Filson Finds Fault With Risk-Based Capital Plan
Chip Filson, co-founder of Callahan & Associates, said the risk-based capital system proposed by the NCUA is the wrong approach for credit unions.
“After nearly 25 years of risk-based efforts to set the right level of capital, there is a growing consensus among regulators, academics and expert commentators that RBC, and similar Basel efforts, do not work as well as a simple leverage ratio,” Filson said in a new Co-Ops for Change analysis.
“Banks have had risk-based capital requirements for nearly 25 years, but this approach neither prevented the latest crisis nor stopped significant failures in the banking system. Moreover, Treasury Secretary Hank Paulson modified the TARP bailout authorization and used money intended for the purchase of troubled home mortgages as supplemental capital that he injected into the banking industry. Credit unions required no such assistance,” Filson also wrote.
“Even the corporate stabilization funds were authorized as temporary funding rather than capital. NCUA relied on Wall Street rather than credit union financing while waiting for the pay downs from the longer-term investments seized from the five corporates in September 2010. NCUA has now estimated that the corporate stabilization assessments, which were meant for future losses, are now at least $1.9 billion in error,” he added.
The NCUA Board proposed risk-based capital requirements for credit unions with more than $50 million in assets at the agency’s monthly board meeting in January. The comment period ends on May 28.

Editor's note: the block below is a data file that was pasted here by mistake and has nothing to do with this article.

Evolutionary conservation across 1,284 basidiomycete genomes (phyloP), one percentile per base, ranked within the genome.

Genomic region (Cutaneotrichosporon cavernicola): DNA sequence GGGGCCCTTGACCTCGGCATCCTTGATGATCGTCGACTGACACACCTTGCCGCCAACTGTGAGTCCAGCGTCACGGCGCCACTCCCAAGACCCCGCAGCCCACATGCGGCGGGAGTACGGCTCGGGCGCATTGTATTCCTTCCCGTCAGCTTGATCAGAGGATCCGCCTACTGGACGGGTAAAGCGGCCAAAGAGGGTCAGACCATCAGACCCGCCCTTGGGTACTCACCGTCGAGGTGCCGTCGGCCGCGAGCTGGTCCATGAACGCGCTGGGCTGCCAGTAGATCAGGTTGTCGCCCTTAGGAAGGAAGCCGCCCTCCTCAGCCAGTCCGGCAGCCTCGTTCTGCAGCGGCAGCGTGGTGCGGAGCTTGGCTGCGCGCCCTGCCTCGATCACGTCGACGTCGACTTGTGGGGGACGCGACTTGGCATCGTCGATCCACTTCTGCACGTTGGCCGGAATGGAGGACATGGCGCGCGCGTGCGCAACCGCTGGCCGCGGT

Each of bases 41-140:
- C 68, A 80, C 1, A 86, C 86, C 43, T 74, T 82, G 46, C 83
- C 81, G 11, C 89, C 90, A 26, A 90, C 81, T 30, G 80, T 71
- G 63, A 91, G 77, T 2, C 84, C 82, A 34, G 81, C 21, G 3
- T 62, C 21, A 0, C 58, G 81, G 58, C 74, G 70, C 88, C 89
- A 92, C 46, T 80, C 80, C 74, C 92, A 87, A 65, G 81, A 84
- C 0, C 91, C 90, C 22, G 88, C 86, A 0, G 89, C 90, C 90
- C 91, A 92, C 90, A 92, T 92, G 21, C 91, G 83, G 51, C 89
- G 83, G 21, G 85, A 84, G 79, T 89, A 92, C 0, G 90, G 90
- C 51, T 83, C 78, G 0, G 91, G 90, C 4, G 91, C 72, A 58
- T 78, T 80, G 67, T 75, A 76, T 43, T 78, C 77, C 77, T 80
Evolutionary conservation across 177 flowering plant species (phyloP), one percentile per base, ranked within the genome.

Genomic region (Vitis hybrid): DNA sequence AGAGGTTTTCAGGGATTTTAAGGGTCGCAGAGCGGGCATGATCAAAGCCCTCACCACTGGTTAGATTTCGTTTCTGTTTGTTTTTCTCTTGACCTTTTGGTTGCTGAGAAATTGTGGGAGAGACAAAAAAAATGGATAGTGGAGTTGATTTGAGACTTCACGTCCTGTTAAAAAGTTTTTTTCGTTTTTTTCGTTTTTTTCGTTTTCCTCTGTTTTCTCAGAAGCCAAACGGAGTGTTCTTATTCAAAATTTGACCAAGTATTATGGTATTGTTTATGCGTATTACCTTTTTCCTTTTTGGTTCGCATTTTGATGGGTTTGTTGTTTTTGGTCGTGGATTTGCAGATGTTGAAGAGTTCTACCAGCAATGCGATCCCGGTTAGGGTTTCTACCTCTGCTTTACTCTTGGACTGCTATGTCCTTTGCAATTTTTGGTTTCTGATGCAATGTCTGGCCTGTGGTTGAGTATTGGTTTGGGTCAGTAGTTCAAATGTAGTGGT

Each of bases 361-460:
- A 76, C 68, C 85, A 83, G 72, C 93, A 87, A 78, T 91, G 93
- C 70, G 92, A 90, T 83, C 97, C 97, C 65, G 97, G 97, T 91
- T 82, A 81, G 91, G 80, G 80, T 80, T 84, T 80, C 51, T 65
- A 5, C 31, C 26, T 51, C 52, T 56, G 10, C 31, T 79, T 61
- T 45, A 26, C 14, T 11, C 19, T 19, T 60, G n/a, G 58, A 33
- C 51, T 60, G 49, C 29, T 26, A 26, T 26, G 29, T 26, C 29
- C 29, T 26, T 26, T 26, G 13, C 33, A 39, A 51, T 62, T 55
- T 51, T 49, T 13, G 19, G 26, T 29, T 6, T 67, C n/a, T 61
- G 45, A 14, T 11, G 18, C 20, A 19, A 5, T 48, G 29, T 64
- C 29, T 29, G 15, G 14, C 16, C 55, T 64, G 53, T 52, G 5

Thomas Hoenig, vice chairman of the FDIC and former Kansas City Federal Reserve Bank president, also contributed to the Co-Ops for Change analysis. He said using tangible equity capital and total assets is a better way of assessing capital adequacy.
“Each new Basel standard attempts to correct the errors and unintended consequences of earlier versions. But instead of resulting in better outcomes, each do-over has been more complicated and less effective than the last,” said Hoenig. “Unfortunately, the weightings are more arcane than ever and therefore, even less useful.”
Filson also said tangible equity capital ratio and a simplified risk-weighted measure would be more effective.
“Credit unions start with no capital. Through time, a credit union accumulates reserves from its earnings by setting aside a certain percentage of income as collective savings for potential losses or other contingencies,” he said. “This 100-year-old financial design has underwritten a system that now has $1.1 trillion in assets.”